Singapore is riding the technological wave but are we ready?

TL;DR – Are we ready?

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Technology is advancing at an unprecedented pace. And that is disrupting many things, including economies and jobs. Rightfully, many Singaporeans are concerned whether we will be able to ride the wave, or be dragged under by it.

But things are actually looking quite bright. Here’s how.

1. Alibaba setting up a global research lab in Singapore

Alibaba will open a research lab here in Singapore, as part of its new global research programme called the Alibaba Discovery, Adventure, Momentum and Outlook (DAMO) Academy. The lab will work on on foundational and disruptive technology research, including data intelligence, Internet of Things, fintech, quantum computing and human-machine interaction. In particular, attention will be on topics such as machine learning, network security, visual computing and natural language processing.

The lab will collaborate with experts in the tech industry and educational institutions, enriching Singapore’s research and innovation ecosystem.

2. Tapping on data as a new resource

Singapore leads the race for data centre operations in the Asia-Pacific. That is according to a study by real estate services company Cushman & Wakefield. According to the study, Singapore is the most robust market out of 10 Asian hubs in terms of business operations for data centres.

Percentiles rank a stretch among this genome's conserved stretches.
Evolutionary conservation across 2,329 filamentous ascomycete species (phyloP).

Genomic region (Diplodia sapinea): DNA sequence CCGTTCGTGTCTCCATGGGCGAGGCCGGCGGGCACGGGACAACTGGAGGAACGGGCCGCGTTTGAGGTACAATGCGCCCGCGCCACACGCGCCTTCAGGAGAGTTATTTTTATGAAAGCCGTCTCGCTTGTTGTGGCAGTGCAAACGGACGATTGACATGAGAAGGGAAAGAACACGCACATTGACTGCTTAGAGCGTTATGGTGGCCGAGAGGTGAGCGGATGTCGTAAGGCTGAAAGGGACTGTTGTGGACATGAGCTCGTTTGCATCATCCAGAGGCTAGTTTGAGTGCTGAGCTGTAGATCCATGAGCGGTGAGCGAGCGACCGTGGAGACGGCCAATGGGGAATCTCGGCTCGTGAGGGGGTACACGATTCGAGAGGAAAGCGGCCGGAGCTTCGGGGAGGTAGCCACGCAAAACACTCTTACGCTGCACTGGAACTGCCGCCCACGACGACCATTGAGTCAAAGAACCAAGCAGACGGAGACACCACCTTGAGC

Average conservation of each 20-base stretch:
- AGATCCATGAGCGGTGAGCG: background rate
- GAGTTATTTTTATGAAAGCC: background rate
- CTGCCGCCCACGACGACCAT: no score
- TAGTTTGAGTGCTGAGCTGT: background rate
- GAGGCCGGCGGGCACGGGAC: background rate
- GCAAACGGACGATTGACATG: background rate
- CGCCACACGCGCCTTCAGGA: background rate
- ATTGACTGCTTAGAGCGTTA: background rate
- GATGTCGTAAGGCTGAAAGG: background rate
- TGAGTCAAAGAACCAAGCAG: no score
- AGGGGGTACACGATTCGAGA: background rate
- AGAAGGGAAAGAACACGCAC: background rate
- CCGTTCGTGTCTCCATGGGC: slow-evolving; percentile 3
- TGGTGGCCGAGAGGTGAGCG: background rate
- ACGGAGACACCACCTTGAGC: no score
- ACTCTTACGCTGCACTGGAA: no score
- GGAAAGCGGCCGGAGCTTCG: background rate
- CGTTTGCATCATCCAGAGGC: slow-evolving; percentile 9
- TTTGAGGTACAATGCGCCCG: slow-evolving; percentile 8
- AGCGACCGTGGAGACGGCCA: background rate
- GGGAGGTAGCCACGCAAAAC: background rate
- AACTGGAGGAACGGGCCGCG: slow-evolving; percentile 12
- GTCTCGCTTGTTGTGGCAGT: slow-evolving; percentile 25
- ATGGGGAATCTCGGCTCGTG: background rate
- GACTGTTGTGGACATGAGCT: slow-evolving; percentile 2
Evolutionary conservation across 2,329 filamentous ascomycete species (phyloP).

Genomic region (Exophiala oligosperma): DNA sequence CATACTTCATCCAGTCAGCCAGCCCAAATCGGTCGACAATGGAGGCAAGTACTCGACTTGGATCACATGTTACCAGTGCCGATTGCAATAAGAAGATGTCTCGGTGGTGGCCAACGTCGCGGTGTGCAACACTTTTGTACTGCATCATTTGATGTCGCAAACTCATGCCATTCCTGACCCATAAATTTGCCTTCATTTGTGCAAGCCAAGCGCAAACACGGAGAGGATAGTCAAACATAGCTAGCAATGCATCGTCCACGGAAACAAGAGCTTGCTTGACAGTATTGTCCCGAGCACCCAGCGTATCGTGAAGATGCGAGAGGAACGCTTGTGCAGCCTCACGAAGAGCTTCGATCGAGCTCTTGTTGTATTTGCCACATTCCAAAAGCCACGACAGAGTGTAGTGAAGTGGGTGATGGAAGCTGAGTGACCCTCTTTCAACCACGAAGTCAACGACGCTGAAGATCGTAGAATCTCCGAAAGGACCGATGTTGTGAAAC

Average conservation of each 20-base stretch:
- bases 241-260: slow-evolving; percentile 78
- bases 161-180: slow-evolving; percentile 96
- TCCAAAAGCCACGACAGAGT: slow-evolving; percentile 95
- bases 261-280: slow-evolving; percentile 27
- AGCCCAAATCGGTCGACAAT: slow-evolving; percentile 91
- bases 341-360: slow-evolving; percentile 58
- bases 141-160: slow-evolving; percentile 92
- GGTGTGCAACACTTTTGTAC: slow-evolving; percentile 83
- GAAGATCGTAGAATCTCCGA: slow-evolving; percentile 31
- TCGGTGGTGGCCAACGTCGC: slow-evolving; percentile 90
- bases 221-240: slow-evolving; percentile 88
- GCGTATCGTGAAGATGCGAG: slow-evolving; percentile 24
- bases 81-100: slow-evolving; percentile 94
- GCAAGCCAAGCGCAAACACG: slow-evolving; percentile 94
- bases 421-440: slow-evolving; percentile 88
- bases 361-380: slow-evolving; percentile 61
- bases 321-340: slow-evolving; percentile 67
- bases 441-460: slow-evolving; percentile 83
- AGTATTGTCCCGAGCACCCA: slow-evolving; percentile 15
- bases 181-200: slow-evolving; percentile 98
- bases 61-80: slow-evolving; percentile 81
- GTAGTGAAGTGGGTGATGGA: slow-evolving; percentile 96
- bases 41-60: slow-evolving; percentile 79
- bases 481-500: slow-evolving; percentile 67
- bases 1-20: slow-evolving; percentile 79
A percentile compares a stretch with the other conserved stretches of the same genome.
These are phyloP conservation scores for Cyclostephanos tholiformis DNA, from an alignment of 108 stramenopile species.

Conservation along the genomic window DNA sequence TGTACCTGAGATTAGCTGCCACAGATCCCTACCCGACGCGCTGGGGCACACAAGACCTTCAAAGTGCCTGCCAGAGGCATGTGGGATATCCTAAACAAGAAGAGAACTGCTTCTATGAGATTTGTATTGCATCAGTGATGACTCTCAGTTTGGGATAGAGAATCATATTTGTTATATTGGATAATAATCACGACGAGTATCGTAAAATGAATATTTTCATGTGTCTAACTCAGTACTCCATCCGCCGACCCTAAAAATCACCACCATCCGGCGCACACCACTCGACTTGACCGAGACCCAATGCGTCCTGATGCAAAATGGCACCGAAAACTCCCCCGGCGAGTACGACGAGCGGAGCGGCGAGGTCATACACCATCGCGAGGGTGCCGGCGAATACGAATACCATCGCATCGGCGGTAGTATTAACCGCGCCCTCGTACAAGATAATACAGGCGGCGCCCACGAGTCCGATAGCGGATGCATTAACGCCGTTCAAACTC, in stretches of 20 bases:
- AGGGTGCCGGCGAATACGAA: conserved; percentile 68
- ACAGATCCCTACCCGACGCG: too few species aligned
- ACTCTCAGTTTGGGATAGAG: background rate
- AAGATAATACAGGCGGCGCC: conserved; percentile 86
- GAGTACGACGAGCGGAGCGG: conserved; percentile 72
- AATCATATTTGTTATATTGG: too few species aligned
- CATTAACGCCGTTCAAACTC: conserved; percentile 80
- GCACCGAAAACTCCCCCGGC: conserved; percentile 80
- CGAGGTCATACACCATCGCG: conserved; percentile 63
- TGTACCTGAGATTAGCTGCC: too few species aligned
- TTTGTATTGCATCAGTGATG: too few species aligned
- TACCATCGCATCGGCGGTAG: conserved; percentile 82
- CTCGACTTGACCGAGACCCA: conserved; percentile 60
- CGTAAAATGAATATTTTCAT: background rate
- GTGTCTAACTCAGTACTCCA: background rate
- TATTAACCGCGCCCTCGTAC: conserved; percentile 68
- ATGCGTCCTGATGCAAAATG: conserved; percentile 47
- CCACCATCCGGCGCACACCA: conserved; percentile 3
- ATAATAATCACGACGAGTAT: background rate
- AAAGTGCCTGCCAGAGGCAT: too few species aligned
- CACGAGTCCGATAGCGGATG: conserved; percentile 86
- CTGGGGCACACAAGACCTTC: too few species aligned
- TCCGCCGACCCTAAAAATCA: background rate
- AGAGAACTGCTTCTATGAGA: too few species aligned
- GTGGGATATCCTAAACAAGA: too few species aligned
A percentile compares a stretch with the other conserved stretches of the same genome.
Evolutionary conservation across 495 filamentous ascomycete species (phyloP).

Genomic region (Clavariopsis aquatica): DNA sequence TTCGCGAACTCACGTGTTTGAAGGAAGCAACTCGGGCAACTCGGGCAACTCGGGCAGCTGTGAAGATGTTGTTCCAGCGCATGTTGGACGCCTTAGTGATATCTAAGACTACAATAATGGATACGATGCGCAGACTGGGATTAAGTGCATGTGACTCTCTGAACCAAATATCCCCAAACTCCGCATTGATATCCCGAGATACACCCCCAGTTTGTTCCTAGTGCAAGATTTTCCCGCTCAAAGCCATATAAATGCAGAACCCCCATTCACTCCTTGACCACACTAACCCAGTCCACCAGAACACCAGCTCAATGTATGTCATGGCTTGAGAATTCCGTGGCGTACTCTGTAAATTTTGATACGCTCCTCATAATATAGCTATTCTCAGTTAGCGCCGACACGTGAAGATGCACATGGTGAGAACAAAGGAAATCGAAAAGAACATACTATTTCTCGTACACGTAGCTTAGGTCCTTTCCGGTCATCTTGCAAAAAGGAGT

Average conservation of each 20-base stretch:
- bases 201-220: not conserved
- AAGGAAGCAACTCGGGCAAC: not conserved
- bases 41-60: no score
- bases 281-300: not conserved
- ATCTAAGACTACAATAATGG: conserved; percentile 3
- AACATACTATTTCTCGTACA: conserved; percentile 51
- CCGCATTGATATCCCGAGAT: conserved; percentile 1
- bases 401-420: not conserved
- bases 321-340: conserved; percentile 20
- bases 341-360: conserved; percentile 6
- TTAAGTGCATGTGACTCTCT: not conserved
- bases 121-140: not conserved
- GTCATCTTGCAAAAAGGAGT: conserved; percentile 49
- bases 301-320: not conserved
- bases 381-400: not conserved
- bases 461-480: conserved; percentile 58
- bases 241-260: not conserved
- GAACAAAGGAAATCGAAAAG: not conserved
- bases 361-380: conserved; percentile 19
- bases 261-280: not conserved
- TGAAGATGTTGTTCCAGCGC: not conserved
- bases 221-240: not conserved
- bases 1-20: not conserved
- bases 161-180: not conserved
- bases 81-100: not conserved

More importantly, the exponential growth of cloud computing is likely to drive demand for data centres over the medium term. Singapore could see data centre supply expand by by 15 to 18 per cent in the next year.

3. World’s largest AI hub to be in Singapore

Marvelstone Group, the private investment firm behind Singapore’s fintech hub Lattice80, aims to set up the world’s largest artificial intelligence (AI) hub in Singapore’s central business district by next year. The goal is to incubate 100 startups, and build intellectual property in the area of AI. Such efforts would include educating some 1,000 people per year in this field, and drawing in investments through the hub.

Joel Ko Hyun Sik, president of Marvelstone Group, said:

“There is a clear need for a big playground for startups, entrepreneurs and even corporates in the field of AI. Considering the high interest and demand for AI globally, there are still relatively few places to test these new technologies”

But why Singapore?

In choosing to set up these facilities, the various companies looked at different factors. The things in that makes Singapore attractive to these companies are our strategic location, as well as status as a global trade and finance centre. Also, these companies are encouraged by government initiatives like the Smart Nation initiative where the government pushes for a national digital transformation programme.

These three bright spots will strengthen the science and tech ecosystem in Singapore. In the process, it will create good, high value jobs. More importantly, these will be jobs that will likely remain good and high value in the future.

Put together, these three bright spots demonstrate that Singapore is able to ride the wave of technological disruptions.

The question is, are we, as individuals, ready to do so too?

 

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